22 Redox-Active Agents in Reactions Involving the Trypanothione/Trypanothione Reductase-based System to Fight Kinetoplastidal Parasites 405
Thibault Gendron, Don Antoine Lanfranchi, and Elisabeth Davioud-Charvet

23 Inhibition of Trypanothione Synthetase as a Therapeutic Concept 429
Oliver Koch, Timo J€ager, Leopold Flohe, and Paul M. Selzer

24 Targeting the Trypanosomatidic Enzymes Pteridine Reductase and Dihydrofolate Reductase 445
Stefania Ferrari, Valeria Losasso, Puneet Saxena, and Maria Paola Costi

25 Contribution to New Therapies for Chagas Disease 473
Patricia S. Doyle and Juan C. Engel

26 Ergosterol Biosynthesis for the Specific Treatment of Chagas Disease: From Basic Science to Clinical Trials 489
Julio A. Urbina

27 New Developments in the Treatment of Late-Stage Human African Trypanosomiasis 515
Cyrus J. Bacchi, Robert T. Jacobs, and Nigel Yarlett

Index 531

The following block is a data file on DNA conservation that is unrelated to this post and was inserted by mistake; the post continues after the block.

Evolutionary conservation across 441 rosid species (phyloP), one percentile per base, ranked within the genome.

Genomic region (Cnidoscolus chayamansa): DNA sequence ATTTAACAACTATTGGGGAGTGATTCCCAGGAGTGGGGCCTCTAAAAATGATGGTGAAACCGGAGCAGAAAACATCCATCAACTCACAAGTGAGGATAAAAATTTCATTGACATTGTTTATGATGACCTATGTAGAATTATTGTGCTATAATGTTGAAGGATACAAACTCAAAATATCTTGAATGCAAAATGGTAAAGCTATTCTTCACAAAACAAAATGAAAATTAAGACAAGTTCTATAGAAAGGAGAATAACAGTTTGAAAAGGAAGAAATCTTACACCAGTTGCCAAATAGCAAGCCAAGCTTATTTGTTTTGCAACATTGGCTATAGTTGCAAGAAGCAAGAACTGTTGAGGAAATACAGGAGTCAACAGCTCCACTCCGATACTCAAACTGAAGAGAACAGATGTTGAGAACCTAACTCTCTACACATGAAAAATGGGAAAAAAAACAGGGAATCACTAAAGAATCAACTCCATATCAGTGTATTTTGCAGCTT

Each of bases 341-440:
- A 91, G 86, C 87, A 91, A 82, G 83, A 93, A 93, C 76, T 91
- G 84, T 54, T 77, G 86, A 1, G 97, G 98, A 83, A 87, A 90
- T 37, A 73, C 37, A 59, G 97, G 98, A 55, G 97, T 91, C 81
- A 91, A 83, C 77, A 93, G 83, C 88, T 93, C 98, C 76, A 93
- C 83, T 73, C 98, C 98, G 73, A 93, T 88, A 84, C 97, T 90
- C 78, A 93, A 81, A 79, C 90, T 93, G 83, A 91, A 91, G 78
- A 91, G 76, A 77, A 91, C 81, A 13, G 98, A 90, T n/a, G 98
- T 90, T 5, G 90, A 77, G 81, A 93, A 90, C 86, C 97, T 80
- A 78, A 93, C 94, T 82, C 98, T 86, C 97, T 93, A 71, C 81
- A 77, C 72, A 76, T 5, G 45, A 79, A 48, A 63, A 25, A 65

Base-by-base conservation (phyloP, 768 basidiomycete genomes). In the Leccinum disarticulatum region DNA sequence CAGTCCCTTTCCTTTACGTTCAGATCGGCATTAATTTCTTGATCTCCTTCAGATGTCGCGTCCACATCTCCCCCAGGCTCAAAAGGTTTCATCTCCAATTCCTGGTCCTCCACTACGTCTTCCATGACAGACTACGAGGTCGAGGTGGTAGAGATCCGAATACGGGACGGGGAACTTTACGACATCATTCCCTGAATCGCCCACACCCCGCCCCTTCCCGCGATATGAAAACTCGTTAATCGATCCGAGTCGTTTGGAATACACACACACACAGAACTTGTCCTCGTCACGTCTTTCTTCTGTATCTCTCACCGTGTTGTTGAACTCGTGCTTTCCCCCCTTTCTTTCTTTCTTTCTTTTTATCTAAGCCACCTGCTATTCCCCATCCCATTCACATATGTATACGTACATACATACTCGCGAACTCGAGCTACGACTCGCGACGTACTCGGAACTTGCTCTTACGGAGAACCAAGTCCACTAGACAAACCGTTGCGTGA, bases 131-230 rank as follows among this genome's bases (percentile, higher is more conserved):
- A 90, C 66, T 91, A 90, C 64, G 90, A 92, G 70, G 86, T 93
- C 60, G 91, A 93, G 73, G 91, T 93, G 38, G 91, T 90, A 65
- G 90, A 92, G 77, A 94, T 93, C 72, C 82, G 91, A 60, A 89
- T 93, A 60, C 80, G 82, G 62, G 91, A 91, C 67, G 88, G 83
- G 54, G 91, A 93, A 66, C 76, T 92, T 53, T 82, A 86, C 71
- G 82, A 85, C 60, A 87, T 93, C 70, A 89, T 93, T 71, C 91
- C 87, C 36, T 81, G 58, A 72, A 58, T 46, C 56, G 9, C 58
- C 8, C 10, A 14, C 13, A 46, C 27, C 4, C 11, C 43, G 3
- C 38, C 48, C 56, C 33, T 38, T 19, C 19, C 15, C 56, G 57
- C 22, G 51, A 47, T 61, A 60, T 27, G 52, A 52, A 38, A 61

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Volume Editors:. . Timo Jäger studied biology at the Technical University of Braunschweig, Germany, where he also received his PhD. He worked as a Postdoc at the German Research Centre for Biotechnology, Braunschweig, and served as Head of Biological Research and Development for MOLISA GmbH in Magdeburg, Germany. His research centered on the redox metabolism of pathogens, function and catalytic mechanism of peroxiredoxins, target evaluation, characterization, and drug development against infectious diseases, especially tuberculosis and trypanosomiasis. He is currently Managing Director of the Coordination Office of the German Centre for Infection Research DZIF in Braunschweig.. . Oliver Koch studied pharmacy and computer science at the Philipps-University of Marburg, Germany, where he also received his PhD in the field of computer-aided drug design. During his post-doctoral studies, he worked as a scientific software engineer at the Cambridge Crystallographic Data Centre (CCDC) in Cambridge, UK, before joining the drug discovery department at MSD Animal Health Innovation GmbH, Germany. Currently, he is junior research group leader at the faculty of chemistry, TU Dortmund, Germany. His research interests focus on the development and application of computational methods in drug discovery and molecular design.. . Leopold Flohé studied philosophy, medicine and biochemistry and obtained his MD and the venia legendi for Biochemistry from the University of Tübingen, Germany. He served as Scientific Director for Grünenthal GmbH in Aachen, the German Biotechnology Centre (HZI) in Braunschweig and Molisa GmbH in Magdeburg, Germany, while simultaneously teaching at the local universities. His contributions to science were acknowledged with Honorary Degrees from the Universities of Buenos Aires and Montevideo, the Claudius-Galenus-Preis, the Klaus Schwarz Commemorative Medal, the Science and Humanity Price (OCC) and the Trevor Frank Slater Award and Gold Medal (SFRRI).. . Paul M. Selzer studied biology, parasitology, and biochemistry at the University of Tübingen, Germany, where he also received his PhD in biochemistry. He spent three years at the Molecular Design Institute and the Parasitology and Tropical Disease Research Laboratory at the University of California, San Francisco. During his career he has worked as a researcher and scientific manager for several pharmaceutical companies, and is currently Director, Molecular Discovery Sciences at MSD Animal Health Innovation GmbH, Germany. He is also a visiting professor and teacher at the Biochemistry Institute of the University of Tübingen, and an honorary professor of the Department of Infection, Immunity, and Inflammation at the University of Glasgow, UK.